HomeFeaturesUnicorns of OKC: Larry Nichols

Unicorns of OKC: Larry Nichols

Written by: Kayte Spillman / Photos by Charlie Neuenschwander

 

Larry Nichols was 29 when his father called him with an idea to start an oil an gas company in Oklahoma City. And he turned him down.

He was already a lawyer in Washington, D.C., and his sights were set on a law career in our nation’s capital. After some familial negotiations, he decided to come home, thinking he’d work with his dad for a few years and round out some skills that would add to his law career.

That was 1971. Fast forward a quick 50 years, and Devon Energy now boasts a valuation of $27.7 billion and was the highest performing stock among the S&P 500 in 2021. Nichols never made it back to that law career in D.C.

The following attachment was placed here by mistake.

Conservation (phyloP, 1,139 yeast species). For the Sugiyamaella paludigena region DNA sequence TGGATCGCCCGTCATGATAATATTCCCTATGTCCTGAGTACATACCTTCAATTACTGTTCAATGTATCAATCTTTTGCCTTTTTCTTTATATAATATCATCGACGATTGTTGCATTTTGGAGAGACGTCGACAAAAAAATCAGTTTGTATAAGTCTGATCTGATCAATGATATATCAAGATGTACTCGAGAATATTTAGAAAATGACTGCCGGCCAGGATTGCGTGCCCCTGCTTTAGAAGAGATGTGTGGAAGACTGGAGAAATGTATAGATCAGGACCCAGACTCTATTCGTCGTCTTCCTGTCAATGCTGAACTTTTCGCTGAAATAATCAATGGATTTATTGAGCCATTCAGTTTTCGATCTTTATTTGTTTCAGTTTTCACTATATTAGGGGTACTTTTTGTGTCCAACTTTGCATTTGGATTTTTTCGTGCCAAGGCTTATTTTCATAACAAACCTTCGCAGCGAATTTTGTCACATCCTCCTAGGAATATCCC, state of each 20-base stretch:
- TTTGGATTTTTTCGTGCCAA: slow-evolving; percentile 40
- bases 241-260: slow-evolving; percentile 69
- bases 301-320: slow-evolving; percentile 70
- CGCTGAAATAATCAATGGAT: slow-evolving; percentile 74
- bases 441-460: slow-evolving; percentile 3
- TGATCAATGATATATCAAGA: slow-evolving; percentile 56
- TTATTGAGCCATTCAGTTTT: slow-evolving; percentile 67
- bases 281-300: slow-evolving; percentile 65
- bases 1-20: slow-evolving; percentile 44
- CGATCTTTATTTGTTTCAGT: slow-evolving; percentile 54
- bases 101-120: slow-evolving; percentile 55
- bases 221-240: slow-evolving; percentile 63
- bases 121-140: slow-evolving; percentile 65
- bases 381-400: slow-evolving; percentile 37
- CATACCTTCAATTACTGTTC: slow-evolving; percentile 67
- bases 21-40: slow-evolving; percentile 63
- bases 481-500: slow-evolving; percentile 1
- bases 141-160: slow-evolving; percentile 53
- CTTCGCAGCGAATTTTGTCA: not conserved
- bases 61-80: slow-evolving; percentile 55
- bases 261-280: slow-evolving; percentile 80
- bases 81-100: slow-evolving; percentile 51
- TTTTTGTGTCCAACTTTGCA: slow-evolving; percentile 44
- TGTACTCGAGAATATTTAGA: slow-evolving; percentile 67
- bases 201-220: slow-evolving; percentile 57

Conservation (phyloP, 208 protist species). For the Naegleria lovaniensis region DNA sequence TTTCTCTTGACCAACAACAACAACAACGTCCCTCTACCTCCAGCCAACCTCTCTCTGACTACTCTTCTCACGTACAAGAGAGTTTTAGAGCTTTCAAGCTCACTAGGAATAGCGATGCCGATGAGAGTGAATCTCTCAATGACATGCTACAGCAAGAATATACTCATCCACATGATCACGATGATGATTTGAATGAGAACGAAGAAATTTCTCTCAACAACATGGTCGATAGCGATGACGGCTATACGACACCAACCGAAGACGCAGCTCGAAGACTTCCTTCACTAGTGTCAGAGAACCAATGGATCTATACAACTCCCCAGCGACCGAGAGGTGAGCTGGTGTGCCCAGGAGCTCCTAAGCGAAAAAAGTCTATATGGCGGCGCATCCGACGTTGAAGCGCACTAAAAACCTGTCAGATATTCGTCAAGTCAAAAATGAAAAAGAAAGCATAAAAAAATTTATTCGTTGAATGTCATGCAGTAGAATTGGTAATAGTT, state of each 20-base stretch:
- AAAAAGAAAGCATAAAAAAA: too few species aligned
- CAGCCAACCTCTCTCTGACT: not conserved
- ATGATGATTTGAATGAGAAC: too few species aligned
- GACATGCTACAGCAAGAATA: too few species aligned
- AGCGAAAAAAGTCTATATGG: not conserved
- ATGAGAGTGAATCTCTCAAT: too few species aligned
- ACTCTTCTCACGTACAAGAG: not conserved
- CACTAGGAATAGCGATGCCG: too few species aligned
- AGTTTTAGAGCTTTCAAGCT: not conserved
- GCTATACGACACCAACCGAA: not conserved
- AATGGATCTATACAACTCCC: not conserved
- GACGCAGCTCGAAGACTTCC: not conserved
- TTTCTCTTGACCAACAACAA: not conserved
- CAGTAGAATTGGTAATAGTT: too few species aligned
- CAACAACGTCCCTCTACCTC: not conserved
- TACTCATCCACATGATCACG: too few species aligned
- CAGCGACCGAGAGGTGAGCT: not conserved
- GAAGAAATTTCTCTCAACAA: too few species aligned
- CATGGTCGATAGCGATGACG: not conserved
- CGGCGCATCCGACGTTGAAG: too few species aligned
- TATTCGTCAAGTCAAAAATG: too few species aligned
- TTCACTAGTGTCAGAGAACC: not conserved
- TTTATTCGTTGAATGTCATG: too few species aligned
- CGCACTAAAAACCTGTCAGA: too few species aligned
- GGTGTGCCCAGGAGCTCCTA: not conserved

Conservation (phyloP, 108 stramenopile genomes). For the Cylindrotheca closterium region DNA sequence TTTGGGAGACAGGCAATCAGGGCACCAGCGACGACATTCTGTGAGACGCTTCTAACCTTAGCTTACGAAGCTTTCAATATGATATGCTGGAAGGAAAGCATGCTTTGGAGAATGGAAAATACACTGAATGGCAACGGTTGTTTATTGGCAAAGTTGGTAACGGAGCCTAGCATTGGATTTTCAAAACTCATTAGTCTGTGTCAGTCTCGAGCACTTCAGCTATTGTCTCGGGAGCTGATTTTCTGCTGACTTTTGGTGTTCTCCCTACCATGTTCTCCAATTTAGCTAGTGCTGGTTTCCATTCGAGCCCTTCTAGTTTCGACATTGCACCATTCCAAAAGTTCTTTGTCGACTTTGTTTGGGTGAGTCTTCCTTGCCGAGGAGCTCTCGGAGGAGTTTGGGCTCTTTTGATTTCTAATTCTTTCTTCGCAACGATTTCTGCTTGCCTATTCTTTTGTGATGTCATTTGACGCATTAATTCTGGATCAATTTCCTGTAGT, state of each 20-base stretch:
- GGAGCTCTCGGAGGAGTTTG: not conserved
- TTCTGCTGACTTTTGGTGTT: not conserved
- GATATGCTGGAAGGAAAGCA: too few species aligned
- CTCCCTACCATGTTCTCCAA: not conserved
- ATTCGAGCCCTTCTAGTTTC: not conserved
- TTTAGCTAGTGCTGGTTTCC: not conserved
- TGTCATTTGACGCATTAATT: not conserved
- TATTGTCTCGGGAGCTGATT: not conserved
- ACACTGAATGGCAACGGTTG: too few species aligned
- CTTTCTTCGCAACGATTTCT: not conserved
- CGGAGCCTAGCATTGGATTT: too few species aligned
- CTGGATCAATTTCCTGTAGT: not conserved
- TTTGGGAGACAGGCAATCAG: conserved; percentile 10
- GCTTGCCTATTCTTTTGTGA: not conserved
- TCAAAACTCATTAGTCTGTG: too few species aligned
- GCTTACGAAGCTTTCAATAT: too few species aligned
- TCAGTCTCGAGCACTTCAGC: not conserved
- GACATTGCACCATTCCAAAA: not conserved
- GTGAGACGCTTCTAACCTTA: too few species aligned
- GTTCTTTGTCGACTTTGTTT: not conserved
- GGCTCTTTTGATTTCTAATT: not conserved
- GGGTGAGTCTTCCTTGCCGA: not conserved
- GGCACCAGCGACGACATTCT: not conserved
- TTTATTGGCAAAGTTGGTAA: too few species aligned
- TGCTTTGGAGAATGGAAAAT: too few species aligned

“I never thought about it again,” he said.

Instead, quite simply, Larry Nichols helped pave the way for Oklahoma’s unicorns as one of the first – and certainly one of the longest-lasting – unicorns in the whole bunch.

Starting with 4.5 employees (they shared a receptionist half of the time with another company), Nichols said the first few years were about surviving. The company doubled in size for many years, but he said it wasn’t hard to claim such growth when starting so small.

“We were a tiny company,” he said. “We were barely making it financially. We had several transactions that if we didn’t do those transactions, we would have gone broke, literally.”

He said they worked towards a gradual method of growth, not imagining they could expand to the oil behemoth they are today.